Our World Championships analysis series continues with a look at the 100m hurdles

Many of the inaugural world champions were famous household names or became big stars, but although Bettine Jahn produced one of the best performances in Helsinki, she is one of the least known winners.

The East German was inside the world record time of 12.36 but was denied by the 2.4m/sec tailwind. Only third in the previous year’s Europeans, she was curiously in lane one despite being a semi-final winner. Shirley Strong was fifth in 12.78, which no Briton would better in the World Championships for 28 years.

Ginka Zagorcheva was third and by Rome in 1987, was world record-holder, winning by a clear metre in 12.34. East Germany’s Gloria Uibel and Cornelia Oschkenat took the other medals. Yordanka Donkova, who had set three world records the year before, ran 12.49 and finished fourth. This was the only time in the 30-plus years of the championships a sub-12.50 was not enough to win a medal.

In Tokyo in 1991, world indoor champion Lyudmila Narozhilenko was a big favourite and dominated the rounds. She won the final too, though a strong headwind kept the winning time down to 12.59. The runner-up was Gail Devers-Roberts, who had been unable to compete for the previous two years because of Graves Disease, which left her close to having her feet amputated.

Devers, who fell when expected to win at the 1992 Olympics, won in Stuttgart in 1993, having already won the 100m title. Her clear win in 12.46 was an American record.

Though seemingly not in her best form, Devers retained her title with ease in Gothenburg in 1995, recording 12.68. A distant second in 12.80 was Kazakhstan’s Olga Shishigina, who was expected to provide a stiffer challenge based on her 12.44 season’s best and 10-race unbeaten run going into the championships.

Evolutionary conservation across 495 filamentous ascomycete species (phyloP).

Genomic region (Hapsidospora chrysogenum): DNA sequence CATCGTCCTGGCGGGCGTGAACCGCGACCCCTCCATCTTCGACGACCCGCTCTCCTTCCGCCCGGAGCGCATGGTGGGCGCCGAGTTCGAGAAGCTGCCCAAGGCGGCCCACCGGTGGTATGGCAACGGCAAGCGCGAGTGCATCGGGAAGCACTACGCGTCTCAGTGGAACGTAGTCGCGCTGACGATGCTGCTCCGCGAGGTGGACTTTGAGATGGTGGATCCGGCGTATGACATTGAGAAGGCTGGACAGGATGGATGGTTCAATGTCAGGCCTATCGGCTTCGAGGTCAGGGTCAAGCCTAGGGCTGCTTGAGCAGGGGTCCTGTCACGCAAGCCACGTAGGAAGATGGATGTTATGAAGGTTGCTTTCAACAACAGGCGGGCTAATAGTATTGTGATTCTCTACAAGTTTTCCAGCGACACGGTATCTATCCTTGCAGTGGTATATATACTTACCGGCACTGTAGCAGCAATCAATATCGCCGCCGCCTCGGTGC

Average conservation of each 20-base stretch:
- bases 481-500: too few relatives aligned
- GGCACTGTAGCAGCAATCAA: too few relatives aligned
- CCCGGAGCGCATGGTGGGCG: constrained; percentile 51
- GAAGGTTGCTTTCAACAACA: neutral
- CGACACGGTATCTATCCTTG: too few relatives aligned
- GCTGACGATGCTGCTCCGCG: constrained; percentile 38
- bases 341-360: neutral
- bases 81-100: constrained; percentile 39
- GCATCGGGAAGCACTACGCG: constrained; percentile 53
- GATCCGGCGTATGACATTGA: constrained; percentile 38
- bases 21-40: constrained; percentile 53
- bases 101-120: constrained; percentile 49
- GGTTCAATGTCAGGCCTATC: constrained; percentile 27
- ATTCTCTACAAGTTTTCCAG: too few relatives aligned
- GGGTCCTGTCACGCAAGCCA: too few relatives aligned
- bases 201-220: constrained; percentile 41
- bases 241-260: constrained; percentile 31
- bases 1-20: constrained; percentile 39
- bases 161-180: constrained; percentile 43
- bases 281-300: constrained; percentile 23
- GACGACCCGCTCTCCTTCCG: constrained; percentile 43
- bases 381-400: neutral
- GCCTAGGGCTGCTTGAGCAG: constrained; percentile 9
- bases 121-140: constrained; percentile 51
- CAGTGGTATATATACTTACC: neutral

Russia’s Ludmila Engquist, who had won gold in Tokyo as Narozhilenko, took her second title in Athens in 1997 but Sweden’s first in a quality 12.50. Jamaican Michelle Freeman, who had set Commonwealth records of 12.53 and 12.52 in qualifying, held a clear lead during the first half of the race but eventually faded to third behind Bulgarian Svetla Dimitrova.

Devers returned for Seville in 1999 and showed her best form yet and, despite losing momentum by hitting a couple of hurdles, she won her fifth world gold medal with an American record of 12.37, which was the quickest time in the world for seven years. In second, Glory Alozie set an African record of 12.44 while Engquist was a delighted third in a Swedish record 12.47. A breast cancer sufferer, she had a further course of chemotherapy planned after the event. Shishigina was again the pre-championships favourite but a 12.51 was only good enough for fourth.

Devers was the favourite though for Edmonton in 2001, especially after she set a world-leading 12.56 in qualifying. Her fellow American Anjanette Kirkland had run just 12.80 in her semi-final, and was drawn in lane one. In the final world indoor champion Kirkland was a different athlete, winning in 12.42, with Devers, having hit a hurdle badly, second in 12.54 and Shishigina third.

Devers was seemingly in good form for Paris in 2003 but again hit a hurdle badly, this time in her semi-final and was a non-qualifying third. The surprise winner was Perdita Felicien, who won Canada’s first women’s title in 12.53.